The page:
Posts of Interest

Posted October 14, 2015 ~ TO PRESERVE, 

Winter Squash Wisdom from Hal Meng

Farm Pumpkins from Wikimedia Commons
(Public Domain)
Every year I get this same question, “Why can’t I preserve pumpkin puree?  My grandmother used to, in just a water bath!”

I am always tempted to respond, “And she isn’t dead?” Of course, I never actually say that.

I know all the reasons for why pumpkin and squash purees have very special physical properties that make canning them at home very unsafe, but I usually ended up rambling for a half hour or more.  This podcast is the clearest and shortest explanations I’ve ever heard and it really makes clear the reasons we need to follow USDA tested recipes and use proper equipment and techniques.   I highly recommend you listen.

"Why It's Unsafe to Can Pumpkin Puree" from

Note: You can apply this approach to winter squashes, not just pumpkin.


Posted January 7, 2017 

The Center for Food Preservation Arts has completed its second year, working locally to re-center the food system by addressing food insecurity and waste. We continue to dedicate its efforts to strengthen our community by creating opportunities for people of different abilities, socio-economic statuses, and cultural and racial backgrounds to come together around the shared experience of food preservation.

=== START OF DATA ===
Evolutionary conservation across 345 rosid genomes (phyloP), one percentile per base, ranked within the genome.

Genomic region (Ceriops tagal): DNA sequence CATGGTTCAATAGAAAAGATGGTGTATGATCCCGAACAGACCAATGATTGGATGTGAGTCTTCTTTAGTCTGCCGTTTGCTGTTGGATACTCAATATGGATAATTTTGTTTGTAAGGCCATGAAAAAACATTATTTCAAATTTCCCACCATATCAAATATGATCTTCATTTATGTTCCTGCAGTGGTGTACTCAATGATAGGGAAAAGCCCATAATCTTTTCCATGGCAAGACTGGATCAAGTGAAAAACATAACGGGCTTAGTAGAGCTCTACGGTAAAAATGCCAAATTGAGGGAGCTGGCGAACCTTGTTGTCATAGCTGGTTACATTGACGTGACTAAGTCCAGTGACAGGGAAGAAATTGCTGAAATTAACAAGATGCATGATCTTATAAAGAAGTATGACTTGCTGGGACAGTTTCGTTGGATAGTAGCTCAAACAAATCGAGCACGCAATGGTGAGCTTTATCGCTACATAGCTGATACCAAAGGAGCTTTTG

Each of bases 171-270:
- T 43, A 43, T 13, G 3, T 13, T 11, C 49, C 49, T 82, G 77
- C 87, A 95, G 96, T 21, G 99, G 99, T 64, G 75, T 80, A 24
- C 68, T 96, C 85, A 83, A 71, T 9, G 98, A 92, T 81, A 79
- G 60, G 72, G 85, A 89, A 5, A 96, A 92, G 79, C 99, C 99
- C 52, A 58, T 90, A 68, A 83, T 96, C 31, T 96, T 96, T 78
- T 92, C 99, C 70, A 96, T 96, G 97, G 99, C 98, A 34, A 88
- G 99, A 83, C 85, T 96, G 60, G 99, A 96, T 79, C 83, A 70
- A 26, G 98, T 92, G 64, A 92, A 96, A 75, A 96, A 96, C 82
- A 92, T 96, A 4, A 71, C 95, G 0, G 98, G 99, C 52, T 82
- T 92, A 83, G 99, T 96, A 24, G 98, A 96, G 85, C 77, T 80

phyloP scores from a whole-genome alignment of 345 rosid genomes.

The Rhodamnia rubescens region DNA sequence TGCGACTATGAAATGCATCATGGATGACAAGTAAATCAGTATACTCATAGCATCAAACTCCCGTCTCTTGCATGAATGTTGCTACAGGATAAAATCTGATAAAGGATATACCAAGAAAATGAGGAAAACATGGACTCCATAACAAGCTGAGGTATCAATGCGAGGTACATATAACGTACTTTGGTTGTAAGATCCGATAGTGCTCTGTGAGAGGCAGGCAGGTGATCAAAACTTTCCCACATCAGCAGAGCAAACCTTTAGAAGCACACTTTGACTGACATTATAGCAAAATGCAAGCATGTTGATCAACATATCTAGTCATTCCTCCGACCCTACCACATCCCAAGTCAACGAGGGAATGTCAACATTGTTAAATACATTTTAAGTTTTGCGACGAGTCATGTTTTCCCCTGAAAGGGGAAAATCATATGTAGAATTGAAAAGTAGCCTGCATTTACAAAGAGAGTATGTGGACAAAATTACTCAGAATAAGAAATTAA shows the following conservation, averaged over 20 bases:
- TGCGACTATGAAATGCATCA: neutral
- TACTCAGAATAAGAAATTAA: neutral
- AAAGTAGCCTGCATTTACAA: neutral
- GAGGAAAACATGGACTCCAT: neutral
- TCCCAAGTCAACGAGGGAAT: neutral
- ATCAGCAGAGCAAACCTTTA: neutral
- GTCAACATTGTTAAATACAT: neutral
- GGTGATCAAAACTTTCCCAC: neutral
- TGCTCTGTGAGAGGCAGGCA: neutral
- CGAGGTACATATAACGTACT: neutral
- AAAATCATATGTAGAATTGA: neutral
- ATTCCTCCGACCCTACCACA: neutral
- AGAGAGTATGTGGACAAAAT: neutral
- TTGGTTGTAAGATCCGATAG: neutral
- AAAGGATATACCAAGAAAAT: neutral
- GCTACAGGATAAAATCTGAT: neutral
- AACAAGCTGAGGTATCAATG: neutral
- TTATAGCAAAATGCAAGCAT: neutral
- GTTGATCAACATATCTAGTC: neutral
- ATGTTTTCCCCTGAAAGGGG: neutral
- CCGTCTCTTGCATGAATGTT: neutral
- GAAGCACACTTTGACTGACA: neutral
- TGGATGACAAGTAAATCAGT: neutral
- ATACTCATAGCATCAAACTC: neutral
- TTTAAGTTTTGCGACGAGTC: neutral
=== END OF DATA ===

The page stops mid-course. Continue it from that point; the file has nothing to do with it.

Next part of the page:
2016 saw CFPA setting goals for manageable program growth, knowing that it would be a year full of discovery and definition. The year did not disappoint. 

CFPA produced a total of 86 events this year, including:
  • 15 Information Sessions
  • 13 Demonstrations
  • 30 Canning Parties
  • 10 Canning Bees with various groups
  • 15 Sessions of Preservin' for the Hungry

Pierce County residents, over 700 of them, participated across a number of program areas: learning, trying new techniques and new ideas, giving time to help those in need totaling 1,324 Participant Hours.

Making new friends, experiencing something new with old friends, giving back to the community.

CFPA builds relationships with like-minded organizations also serving our community.  We continue to build cooperative and relationships and partnerships in order to better serve people throughout Pierce County.

In 2016 saw us working alongside:
  • St Leo's Food Connection
  • Trinity Lutheran Church
  • Pt Defiance Ruston Senior Center
  • Harvest Pierce County
  • Central Co-op
  • Marlene's Market and Deli
  • Just and Healthy Food System (COI)
  • Auburn, Orting, Proctor and Spanaway Farmers' Markets

And serving our community with the support of:
  • The Forest Foundation
  • The Greater Tacoma Community Foundation
  • Pierce Conservation District
  • Trinity Lutheran Church Feeding Ministry